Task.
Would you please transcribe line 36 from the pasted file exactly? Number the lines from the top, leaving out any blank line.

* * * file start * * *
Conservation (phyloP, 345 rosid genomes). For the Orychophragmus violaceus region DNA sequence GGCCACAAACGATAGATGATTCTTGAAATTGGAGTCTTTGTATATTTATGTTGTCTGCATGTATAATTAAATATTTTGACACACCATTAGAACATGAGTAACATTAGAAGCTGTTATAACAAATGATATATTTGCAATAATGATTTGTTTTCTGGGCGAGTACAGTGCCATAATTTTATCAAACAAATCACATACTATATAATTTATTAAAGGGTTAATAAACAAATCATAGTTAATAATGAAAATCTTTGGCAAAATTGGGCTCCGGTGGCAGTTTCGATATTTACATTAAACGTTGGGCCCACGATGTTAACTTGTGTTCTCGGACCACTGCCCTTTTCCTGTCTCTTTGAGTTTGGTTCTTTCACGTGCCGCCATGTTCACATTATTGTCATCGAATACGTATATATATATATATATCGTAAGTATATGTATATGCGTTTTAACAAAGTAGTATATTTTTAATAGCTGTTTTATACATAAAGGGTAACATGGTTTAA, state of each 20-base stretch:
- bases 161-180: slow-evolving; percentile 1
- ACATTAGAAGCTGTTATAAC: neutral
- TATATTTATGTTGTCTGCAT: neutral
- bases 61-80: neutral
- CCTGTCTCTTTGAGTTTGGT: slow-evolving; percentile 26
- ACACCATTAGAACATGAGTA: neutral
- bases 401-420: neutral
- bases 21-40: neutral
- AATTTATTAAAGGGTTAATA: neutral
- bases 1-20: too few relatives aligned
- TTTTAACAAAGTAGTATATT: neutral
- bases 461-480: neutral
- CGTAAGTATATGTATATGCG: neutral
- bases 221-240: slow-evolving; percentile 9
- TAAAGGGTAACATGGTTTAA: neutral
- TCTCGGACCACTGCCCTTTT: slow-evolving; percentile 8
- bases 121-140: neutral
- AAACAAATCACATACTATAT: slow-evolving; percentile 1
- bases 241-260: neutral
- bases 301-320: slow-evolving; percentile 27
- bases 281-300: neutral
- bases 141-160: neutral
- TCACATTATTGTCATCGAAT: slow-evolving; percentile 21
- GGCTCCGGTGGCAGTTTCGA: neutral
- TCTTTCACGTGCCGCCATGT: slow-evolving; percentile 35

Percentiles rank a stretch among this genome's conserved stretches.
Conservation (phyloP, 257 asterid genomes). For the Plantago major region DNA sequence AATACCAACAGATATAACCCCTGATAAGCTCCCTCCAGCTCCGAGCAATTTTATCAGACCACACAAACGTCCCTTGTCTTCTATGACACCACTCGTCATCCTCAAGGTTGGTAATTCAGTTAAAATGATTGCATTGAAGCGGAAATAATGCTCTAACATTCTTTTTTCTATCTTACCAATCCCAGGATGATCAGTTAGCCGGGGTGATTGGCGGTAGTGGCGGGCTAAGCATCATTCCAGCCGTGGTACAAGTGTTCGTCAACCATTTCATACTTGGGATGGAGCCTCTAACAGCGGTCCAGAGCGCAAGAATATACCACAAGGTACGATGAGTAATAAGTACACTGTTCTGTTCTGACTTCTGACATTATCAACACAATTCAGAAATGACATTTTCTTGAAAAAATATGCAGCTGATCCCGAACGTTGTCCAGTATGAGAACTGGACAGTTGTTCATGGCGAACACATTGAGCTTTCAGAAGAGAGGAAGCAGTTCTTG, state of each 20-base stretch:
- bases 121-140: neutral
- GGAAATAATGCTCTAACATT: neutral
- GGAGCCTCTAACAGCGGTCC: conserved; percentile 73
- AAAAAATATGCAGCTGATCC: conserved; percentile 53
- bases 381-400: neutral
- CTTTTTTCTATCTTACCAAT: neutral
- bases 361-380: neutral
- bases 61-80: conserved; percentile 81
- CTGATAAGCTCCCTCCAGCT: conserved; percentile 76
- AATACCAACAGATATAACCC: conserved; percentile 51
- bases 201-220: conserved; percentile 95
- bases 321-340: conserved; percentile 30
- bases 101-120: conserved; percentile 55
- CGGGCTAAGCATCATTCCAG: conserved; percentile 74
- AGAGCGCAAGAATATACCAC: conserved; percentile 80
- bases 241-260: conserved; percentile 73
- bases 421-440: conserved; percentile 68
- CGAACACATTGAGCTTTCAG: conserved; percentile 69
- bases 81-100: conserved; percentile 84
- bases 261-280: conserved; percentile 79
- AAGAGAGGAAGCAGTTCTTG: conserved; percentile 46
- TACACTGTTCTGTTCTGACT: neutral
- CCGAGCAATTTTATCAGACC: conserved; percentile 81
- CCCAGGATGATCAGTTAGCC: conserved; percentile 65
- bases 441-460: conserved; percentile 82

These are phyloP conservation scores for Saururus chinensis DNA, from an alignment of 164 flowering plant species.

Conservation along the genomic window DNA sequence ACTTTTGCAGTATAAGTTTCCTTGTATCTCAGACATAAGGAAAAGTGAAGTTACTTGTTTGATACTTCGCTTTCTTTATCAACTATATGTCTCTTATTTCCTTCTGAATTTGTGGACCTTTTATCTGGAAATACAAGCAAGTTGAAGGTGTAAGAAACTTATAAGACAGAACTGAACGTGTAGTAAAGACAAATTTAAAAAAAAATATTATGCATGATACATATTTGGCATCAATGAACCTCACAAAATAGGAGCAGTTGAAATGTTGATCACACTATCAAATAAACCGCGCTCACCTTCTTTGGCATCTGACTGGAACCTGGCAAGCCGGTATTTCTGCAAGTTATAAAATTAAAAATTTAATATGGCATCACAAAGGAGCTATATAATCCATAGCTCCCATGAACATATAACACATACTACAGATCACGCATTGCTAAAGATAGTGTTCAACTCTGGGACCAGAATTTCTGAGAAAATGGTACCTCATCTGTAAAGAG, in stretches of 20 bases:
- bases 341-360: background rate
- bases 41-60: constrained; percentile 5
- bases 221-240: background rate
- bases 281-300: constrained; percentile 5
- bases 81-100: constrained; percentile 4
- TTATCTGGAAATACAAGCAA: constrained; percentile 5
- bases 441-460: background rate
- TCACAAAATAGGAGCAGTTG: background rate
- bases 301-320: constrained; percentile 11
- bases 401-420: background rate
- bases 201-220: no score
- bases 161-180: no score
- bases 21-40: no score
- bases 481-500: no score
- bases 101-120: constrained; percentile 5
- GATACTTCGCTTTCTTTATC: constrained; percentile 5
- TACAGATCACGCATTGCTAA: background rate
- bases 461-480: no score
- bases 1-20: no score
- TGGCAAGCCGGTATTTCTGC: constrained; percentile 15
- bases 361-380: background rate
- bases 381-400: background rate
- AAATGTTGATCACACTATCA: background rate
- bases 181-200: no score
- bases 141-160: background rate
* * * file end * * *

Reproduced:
- bases 61-80: conserved; percentile 81